I am once again living without a car. It hasn’t been a traumatic life adjustment or anything, but it has limited how much of the city I can conveniently access without it feeling like an epic journey. It’s also made me realize, once again, how few legitimate movie theaters are currently operating in New Orleans proper. Ever since most theatrical screenings were exported to the Metairie movie palaces in the 1990s, there have been precious few cinemas operating in the actual city. I can only name three currently running, and if you’re biking & bussing around the center of town, only two of those are easily accessible; most nights for me, the original uptown location of The Prytania might as well be on another planet. So, in these dark days when the ludicrously cheap AMC A-List subscription service is miles of interstate out of reach, I am relying heavily on the programmers at The Broad & The Prytania at Canal Place to keep me air conditioned & entertained. Thankfully, they do a kickass job.
In particular, I’ve been loving the repertory programming at The Canal Place Prytania in recent months. The Rene Brunet Classic Movie series at their uptown location is the closest thing this city has to a solid rep scene, so it’s been cool to see that NOLA TCM energy flow downriver to their new outpost. If anything, the downtown location has been much hipper in its curation, including the Wildwood series—a “weekly celebration of daring cinema”—and, more recently, a month-long program of anime classics branded “Anime Theatre.” I had just caught up with Akira and Cowboy Bebop: The Movie in the few months before the Anime Theatre series started running, and I very much wish I had held out to catch them for the first time on the big screen. I just never would have assumed the opportunity would present itself so conveniently (except maybe as a glitchy Fathom Events stream out in the suburbs). Luckily, though, there was still one major blind spot that series could fill for me: the 1995 cyberpunk classic Ghost in the Shell, which was a real treat to see projected big & loud with a fired-up audience of downtown weirdos.
It’s a stain on my honor that I watched the live-action Scarlett Johansson remake of Ghost in the Shell years before seeking out its animated ancestor. Worse yet, I apparently enjoyed that remake at the time, faintly praising it as “Blade Runner-runoff eye candy” with “a deliriously vapid sci-fi action plot.” In retrospect, I’m surprised to see how much of that Blade Runner DNA flows through the original film’s synthetic veins. I assumed the live-action version borrowed a lot of Ridley Scott’s neon-noir imagery as lazy shorthand, but it turns out the anime version of Ghost in the Shell sets a lot of its own moody, “What is humanity anyway?” introspection on the same neon-lit, rain-slicked streets of future-Tokyo. There’s plenty of RoboCop influence at play here too, not only in the ultraviolence exacted by Ghost in the Shell‘s cyborg law enforcement leads, but also in the first-person POV framing of those cyborgs booting up in a cold, blue world. The movie was plenty influential in its own time too, to the point where you could argue that The Matrix was actually its first live-action remake – right down to its green towers of binary code. Watching Ghost in the Shell for the first time felt like finding a crucial, missing piece of a larger genre puzzle. It helped contextualize other genre works I already love by fitting them into an infinite continuum of sci-fi visual language.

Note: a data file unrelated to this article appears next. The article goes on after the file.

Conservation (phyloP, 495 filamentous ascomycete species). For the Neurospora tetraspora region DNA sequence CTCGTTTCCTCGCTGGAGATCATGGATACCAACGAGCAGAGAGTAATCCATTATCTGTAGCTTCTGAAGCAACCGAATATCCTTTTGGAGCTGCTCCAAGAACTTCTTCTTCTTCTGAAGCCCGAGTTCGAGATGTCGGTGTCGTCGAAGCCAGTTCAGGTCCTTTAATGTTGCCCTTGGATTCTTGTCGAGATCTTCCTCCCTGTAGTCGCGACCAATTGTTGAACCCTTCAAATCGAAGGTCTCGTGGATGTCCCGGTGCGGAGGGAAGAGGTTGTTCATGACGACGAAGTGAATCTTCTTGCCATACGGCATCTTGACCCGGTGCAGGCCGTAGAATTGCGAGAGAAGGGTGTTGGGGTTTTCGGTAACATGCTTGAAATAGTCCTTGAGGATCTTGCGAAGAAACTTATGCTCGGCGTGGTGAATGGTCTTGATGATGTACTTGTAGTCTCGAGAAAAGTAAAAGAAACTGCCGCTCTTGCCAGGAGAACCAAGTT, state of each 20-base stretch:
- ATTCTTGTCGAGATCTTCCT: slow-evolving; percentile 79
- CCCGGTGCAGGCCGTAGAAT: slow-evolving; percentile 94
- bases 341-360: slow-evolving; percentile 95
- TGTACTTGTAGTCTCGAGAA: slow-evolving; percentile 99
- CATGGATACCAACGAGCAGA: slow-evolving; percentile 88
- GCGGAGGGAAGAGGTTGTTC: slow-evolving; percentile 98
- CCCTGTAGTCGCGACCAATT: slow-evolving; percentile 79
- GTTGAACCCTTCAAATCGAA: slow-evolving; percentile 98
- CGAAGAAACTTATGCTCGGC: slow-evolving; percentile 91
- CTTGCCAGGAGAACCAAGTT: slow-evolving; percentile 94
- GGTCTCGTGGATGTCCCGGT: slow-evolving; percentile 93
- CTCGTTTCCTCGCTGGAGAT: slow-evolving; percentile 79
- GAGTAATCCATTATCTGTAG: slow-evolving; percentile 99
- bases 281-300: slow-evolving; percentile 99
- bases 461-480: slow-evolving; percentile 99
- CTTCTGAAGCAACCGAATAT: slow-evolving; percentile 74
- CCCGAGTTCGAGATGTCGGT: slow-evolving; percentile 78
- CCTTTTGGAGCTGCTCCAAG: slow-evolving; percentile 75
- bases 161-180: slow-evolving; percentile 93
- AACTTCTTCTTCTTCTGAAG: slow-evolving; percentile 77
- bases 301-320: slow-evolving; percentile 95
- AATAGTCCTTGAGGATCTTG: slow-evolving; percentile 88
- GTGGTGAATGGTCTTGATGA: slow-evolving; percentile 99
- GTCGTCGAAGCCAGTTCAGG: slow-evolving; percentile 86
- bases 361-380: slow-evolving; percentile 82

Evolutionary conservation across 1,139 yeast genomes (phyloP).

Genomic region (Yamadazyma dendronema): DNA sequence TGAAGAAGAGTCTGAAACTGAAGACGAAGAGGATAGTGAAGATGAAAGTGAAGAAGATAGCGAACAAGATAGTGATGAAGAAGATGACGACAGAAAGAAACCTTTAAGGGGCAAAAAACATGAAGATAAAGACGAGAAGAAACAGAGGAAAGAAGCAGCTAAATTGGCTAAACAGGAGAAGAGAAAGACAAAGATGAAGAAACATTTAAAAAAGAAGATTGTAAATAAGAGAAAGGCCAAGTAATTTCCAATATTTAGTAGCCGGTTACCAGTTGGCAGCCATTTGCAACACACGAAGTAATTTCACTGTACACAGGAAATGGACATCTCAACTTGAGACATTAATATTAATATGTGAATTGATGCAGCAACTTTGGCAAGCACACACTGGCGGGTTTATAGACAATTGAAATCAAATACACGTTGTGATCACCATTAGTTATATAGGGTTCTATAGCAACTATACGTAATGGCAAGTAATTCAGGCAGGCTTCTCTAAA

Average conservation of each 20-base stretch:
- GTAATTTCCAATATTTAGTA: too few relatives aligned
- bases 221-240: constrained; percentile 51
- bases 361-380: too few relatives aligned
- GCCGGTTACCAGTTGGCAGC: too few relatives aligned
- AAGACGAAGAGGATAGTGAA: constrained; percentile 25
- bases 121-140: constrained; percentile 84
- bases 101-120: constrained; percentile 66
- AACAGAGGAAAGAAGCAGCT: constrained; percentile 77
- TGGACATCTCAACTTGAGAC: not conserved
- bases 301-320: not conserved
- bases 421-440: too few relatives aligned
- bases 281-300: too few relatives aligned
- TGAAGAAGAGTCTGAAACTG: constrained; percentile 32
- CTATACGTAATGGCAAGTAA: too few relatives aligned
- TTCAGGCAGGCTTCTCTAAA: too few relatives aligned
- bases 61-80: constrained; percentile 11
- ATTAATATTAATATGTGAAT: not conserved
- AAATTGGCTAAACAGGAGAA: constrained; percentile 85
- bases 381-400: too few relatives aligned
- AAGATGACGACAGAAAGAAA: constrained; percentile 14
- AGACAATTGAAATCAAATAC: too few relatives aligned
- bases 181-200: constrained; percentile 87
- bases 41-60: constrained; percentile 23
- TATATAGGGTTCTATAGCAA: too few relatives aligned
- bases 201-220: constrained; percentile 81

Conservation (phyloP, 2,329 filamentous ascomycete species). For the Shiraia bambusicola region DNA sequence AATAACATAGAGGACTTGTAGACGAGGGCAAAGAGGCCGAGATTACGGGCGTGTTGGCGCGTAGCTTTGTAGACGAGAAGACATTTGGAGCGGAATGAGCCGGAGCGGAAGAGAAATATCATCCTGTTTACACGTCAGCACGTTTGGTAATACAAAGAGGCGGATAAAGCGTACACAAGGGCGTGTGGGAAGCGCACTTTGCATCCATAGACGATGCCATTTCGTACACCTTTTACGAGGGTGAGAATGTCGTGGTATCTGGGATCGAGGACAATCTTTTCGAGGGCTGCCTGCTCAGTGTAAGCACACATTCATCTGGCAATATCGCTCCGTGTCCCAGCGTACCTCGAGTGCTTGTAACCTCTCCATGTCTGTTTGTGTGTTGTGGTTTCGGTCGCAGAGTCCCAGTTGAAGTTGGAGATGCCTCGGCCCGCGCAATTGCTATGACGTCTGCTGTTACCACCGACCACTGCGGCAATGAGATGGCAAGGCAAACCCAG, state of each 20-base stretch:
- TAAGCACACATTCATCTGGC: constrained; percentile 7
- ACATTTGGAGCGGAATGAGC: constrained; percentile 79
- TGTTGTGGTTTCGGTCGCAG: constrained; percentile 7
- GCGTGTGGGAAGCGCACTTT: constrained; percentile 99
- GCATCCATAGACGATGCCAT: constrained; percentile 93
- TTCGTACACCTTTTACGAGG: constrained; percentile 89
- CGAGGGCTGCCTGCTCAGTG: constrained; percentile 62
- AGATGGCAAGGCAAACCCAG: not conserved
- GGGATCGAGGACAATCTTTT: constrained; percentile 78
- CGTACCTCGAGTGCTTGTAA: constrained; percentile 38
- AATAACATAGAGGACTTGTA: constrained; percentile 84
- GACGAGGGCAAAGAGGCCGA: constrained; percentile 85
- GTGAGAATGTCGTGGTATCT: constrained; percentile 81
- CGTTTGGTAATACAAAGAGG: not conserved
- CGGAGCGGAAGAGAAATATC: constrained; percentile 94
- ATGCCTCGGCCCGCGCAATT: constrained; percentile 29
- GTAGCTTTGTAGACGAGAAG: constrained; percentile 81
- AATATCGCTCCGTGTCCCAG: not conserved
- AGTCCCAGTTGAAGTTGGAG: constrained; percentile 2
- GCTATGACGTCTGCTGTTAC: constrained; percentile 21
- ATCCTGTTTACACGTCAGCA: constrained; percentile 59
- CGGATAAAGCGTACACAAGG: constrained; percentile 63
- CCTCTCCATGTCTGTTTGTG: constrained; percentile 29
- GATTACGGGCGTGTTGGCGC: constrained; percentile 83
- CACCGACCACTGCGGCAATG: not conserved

It’s also just gorgeous. This is brain-hacking cinema of the highest order, much more low-key & philosophical than I expected based on its most lurid imagery. Yes, these badass cyborg women strip down into flesh-tone body suits before digitally cloaking themselves in reflective pixels, but they look amazing doing it, blurring humanity & technology in the medium itself. Ghost in the Shell was at the forefront of mixing digital animation with traditional hand-drawn cells, conjuring a new, glitchy spectacle out of their interplay where most future productions would only see cost-saving measures. It’s through those digi animation experiments where the film manages to feel like its own weird thing despite all the convenient comparisons swirling around it. The future-world body horror of seemingly human parts opening in segments to reveal the fabricated machinery inside is mirrored in the human/machine hybrid of the film’s animation. It’s a tension in technique still echoed in contemporary anime, whether thoughtfully in films like Belle or lazily in films like Fireworks.
If I’m not spending much time recapping the themes or plot details of Ghost in the Shell, it’s because I assume most cinema obsessives have already seen it. This was a behind-the-times educational experience for me, which is pretty much how I always feel when watching classic anime. The only relatively unique aspect of my Ghost in the Shell experience was the opportunity to see it projected big & loud, thanks to the downtown Prytania. It was the closing film in their Anime Theatre series, but their kickass repertory programming is marching on into spooky season with their upcoming line-up of Kill-O-Rama double-features, pictured below. In a city with a relatively small cinema exhibition scene, that kind of thoughtful, adventurous curation is invaluable.